To end on a positive note. While the recession has brought on much negativity, there’s a lot of new ideas and lessons with how businesses operate and communicate with their customers. What do you think will be some of the best positives changes that will come from this recent downturn?
Tom: It’s interesting; I think some of the best positive changes to come out of this is going back to basics. You know in our industry, branding starts with employment branding. That’s why my team is responsible for recruitment marketing. We want people to be attracted to our employment value proposition, who will intern live it out. And we continue that theme because my team is also responsible for the internal communication within the company. That reinforce in providing consistent messages to employees after they’ve been hired. Our entire branch system is wrapped in from cradle to grave, right on through retirement communications, as well, throughout my organization. And that becomes the bedrock, the foundation of what we do. And then from there, we obviously do commercial marketing. That’s what most people think of when they think of marketing. But in our business, because it is in the service industry, and very high service business, that commercial marketing presence is always underpinned by this employee marketing, and how we brand ourselves to our employees, and in turn how our employees extend that brand into the marketplace. And we again try to enable that through good solid professional consistent communication from pre-employment to postemployment right on through retirement. It’s worked out very nicely for us, it’s what we’ve become known for in the industry is that the service level and the commitment that our employees show every single day in the marketplace.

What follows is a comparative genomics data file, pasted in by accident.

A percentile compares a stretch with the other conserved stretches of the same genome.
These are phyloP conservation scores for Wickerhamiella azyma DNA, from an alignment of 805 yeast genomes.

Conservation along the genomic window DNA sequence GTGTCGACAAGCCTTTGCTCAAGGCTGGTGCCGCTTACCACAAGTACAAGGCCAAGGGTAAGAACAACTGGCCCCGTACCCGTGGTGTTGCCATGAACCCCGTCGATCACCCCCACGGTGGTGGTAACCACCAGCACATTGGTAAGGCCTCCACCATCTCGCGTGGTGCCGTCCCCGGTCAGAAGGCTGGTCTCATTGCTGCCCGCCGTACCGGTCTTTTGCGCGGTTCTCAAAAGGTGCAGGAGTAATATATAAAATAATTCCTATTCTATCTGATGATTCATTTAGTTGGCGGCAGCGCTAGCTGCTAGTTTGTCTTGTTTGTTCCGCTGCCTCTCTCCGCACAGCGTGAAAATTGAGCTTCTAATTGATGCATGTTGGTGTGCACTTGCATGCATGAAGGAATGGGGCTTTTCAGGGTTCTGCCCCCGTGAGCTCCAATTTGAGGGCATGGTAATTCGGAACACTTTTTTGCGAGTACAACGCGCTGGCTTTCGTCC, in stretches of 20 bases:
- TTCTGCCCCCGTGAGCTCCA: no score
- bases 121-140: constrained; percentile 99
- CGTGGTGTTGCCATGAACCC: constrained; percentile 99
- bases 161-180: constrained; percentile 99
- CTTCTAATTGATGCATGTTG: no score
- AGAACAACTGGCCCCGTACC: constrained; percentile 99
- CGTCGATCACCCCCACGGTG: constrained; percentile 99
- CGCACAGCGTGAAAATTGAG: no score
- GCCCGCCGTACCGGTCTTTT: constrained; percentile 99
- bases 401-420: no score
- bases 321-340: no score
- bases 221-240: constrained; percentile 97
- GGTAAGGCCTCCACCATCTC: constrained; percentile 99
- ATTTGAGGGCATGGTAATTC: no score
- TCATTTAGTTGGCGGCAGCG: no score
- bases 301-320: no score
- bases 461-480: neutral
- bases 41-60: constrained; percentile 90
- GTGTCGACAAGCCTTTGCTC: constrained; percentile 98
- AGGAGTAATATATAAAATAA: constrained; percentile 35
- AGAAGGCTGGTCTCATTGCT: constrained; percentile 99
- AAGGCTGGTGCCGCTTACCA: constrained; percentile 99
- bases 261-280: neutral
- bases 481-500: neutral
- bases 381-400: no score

We’d like to thank Tom Nightingale for speaking with us and a very special thank you to our listeners. Be sure to follow us on Twitter at twitter.com/customerworld.
See you in November!